COVID symptoms in babies to look out for

symptoms of covid in babies

by Bryony Firth-Bernard |
Updated on

As your baby is unable to communicate properly, it can be difficult to figure out if they may have caught COVID, so it’s important to know the COVID symptoms to look out for in babies.

“Babies can catch covid, but the good news is that newborns and babies don’t appear to be at high risk of a severe covid infection or hospitalisation from covid,” says Beth Kitt, NHS Midwife and founder of The Bump to Baby Chapter. “In fact, the majority of newborns don’t even have symptoms or show only mild ones.”

The Government guidelines also state that children under the age of 3 shouldn't wear a mask or face covering, as it could be hazardous and cause suffocation

Here, Beth outlines the COVID symptoms in babies to look out for, as well as what to do if you think your baby may have caught it.

Related: How to test your baby and toddler for Covid

What are the COVID symptoms to look out for in babies?

“Some baby’s can develop a high temperature, feel unusually hot or cold and/or develop a cough,” says Beth, “if this happens, you should call 111.”

What if I test positive for COVID?

“If you have a positive covid test whilst you have a newborn then you can reduce your baby’s risk of catching covid by washing your hands before touching your baby, breast pump or bottles,” Beth advises.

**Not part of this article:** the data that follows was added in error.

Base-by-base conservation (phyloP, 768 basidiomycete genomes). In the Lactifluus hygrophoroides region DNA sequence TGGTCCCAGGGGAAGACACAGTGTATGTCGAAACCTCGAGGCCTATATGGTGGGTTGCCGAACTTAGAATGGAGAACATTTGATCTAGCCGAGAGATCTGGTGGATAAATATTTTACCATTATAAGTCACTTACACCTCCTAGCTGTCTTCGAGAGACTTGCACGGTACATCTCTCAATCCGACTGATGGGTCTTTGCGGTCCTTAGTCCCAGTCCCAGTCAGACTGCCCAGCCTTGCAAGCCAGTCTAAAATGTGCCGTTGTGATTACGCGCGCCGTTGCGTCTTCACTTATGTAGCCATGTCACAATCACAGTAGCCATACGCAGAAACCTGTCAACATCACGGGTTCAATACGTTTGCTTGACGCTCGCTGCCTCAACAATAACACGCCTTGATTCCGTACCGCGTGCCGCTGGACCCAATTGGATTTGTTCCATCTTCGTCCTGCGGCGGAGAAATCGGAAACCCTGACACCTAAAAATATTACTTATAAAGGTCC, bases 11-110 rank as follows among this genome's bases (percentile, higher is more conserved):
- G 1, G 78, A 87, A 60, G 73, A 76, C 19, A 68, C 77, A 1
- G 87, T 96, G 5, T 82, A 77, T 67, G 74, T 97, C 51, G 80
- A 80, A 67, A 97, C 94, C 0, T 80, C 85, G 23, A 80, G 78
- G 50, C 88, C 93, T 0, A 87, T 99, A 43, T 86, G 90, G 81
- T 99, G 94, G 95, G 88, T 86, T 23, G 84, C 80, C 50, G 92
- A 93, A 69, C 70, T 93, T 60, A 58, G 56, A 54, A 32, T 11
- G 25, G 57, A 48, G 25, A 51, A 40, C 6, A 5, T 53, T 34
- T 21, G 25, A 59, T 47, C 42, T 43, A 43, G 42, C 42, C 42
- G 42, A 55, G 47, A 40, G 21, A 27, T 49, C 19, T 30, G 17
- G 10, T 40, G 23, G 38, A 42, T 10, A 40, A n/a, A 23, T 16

“If you are breastfeeding it is advised that you continue to do so. Antibodies to fight covid pass from you to baby through your breastmilk. This may help protect your baby from the virus. If you don’t feel well enough to breastfeed, you could try pumping your milk for someone else to feed baby with a bottle.

“If your baby isn’t feeding very well or not having enough wet nappies a day then you should see your midwife or GP.

What should you do if your baby is showing signs of COVID symptoms?

If your baby is showing any signs of trouble with his or her breathing, a change in colour to their skin specifically blue around the mouth, or if your baby is less active, alert or is floppy to hold then you should call 999.

Meet the expert

Beth Kitt

​​Beth Kitt is an NHS Midwife who works on the frontline delivering babies and is also the founder of pre and post natal online courses, The Bump to Baby Chapter. Beth is a self-confessed birth nerd whose interests lie within pre-natal, post-natal and hypnobirthing and has worked as a midwife for eight years. Beth has four children which has given her the ability to experience all different types of pregnancy, both straight forward and difficult.

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